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Lisa Casey wrote:
> Hi,
> This is probably a stupid question, but I'll ask it anyway...
> I have a Red Hat Linux system I need to get rid of. It is currently
> doing e-mail for approximately 700 users and is also doing radius
> authentication. I have setup a new FreeBSD computer to take it's place.
> I have everything setup now on the FreeBSD computer except for the user
> accounts and mailboxes. The mailboxes aren't a problem, I've used tar to
> move mailboxes before.
> I suppose I cannot simply copy /etc/passwd, /etc/group and /home from
> the Redhat computer to the FreeBSD computer due to the password hash in
> /etc/passwd. Am I correct on this?  Would it be possible to copy
> /etc/passwd then (before the new system goes "live") reset all the
> passwords with the passwd command? That might be easier than adding in
> close to 700 accounts using adduser.  Does anyone  have a better idea of
> how I might go about doing this?

Not a stupid question at all, and you are quite right: you can't
just copy /etc/passwd and /etc/group from the Redhat box.  /home
you can, pretty much, but see below about the necessity to renumber
some accounts, and also be aware that if any of your users have
locally installed Linux executables or scripts that claim to be run
by /bin/sh when they really need /usr/local/bin/bash then they will
have problems.

You're going to run into a number of problems shifting your user
accounts over:

   i) System level accounts.  On FreeBSD these are all the accounts
with UID or GID below 1000, plus the 'nobody' account.  See
/usr/src/etc/master.passwd and /usr/src/etc/group for the list of
what is required by the base system, and see /usr/ports/{UIDs,GIDs}
for the numbers reserved by the ports system.  On Redhat, the
boundary between system and user accounts is UID 500.

Thus to port your passwd and group database from Redhat to FreeBSD
you will need to discard the UIDs and GIDs below 500, substituting
the equivalent stuff from the default master.passwd and group files.
Also you will almost certainly have to renumber accounts where the
UID/GID is between 500 and 1000.  That means running chown(1) on the
files owned by those accounts.  A find command like the following
is often useful:

    find /home -user ${olduid} -print0 | xargs -0 chown -h ${newuid}

  ii) Password hashes.  On Redhat there are two parallel files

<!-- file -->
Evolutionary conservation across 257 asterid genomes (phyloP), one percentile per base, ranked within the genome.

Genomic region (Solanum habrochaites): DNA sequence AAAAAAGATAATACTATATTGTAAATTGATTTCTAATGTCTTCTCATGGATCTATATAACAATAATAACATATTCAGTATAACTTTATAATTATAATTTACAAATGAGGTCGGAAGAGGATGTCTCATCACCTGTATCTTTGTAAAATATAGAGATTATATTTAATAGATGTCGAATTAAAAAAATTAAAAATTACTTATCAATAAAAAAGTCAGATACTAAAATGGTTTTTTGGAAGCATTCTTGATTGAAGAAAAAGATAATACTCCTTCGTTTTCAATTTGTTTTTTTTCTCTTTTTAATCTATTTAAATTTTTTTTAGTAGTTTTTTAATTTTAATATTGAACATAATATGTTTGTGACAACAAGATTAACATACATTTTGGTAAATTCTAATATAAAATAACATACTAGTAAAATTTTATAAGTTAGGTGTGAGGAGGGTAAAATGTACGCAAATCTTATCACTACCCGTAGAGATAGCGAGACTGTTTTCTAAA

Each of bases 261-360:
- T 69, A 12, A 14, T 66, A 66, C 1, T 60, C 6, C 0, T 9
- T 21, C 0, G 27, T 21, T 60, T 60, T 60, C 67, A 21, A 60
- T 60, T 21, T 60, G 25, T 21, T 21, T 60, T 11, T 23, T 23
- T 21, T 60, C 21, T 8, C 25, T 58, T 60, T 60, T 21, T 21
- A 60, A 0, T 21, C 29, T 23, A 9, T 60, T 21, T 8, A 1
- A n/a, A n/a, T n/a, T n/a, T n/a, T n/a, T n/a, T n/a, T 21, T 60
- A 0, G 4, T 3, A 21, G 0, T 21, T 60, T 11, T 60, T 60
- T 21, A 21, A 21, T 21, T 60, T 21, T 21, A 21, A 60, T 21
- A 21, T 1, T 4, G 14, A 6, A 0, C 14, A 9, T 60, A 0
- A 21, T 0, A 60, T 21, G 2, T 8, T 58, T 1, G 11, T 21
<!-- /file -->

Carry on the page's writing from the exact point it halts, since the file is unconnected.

/etc/passwd and /etc/shadow.  It's /etc/shadow which contains the
password hashes.  On FreeBSD the /etc/passwd file is generated from
/etc/master.passwd by stripping out certain of the columns and
replacing the password hashes from column 2 with asterisks. The
master.passwd(5) man page has all the details.  You can just cut and
paste the password hashes from column 2 of /etc/shadow into column 2
of /etc/master.passwd.  See crypt(3) for more information.

If your Redhat system is fairly old and still uses the traditional
style DES password hashes you can copy them just the same and they
will still work in FreeBSD, but you should force your users to
update their passwords when they next log in.  DES password hashes
are almost trivially crackable nowadays.  You can force a password
update for an account by setting the 7th column of
/etc/master.passwd to the current Unix time (ie. the output of
'date +%s')

The other columns of /etc/shadow are all about when passwords were
last changed and when they will expire. Those columns have
equivalents in FreeBSD's master.passwd but the data formats are
different and you can't just copy from one to the other.  However,
unless you specifically use password ageing you can probably just
ignore those fields.

Note that a password hash of '!!' is special on Redhat.  It means
'account is locked and cannot be logged into' (including by means
that do not involve passwords at all, like SSH key based
authentication.)  The equivalent under FreeBSD is *LOCKED*.  It's
also quite common for Linux to use /bin/false to mean 'no
interactive  shell' -- which also works under FreeBSD, but there it
is more usual to use /usr/sbin/nologin

 iii) Shells -- these are almost always found in /bin under Redhat,
whereas under FreeBSD some (sh, csh, tcsh) are in /bin but bash, zsh
etc. or any other shell installed from ports, will be found in

Remember that on FreeBSD you never edit /etc/passwd directly.
Instead, edit /etc/master.passwd and then run pwd_mkdb to generate
/etc/passwd from /etc/master.passwd and rebuild the pwd.db hashed
lookup files. Using vipw(8) will automate that for you, and lock the
password file correctly against several people all trying to update
it at once, which would usually result in a corrupted password file.
 You can also use 'mergemaster -p' to ensure you have all the
necessary system level accounts in place: something that is rather
important as the system won't boot up entirely successfully without.

See also pw(8) and adduser(8) for a couple of programmatic
interfaces  for dealing with user accounts and groups.



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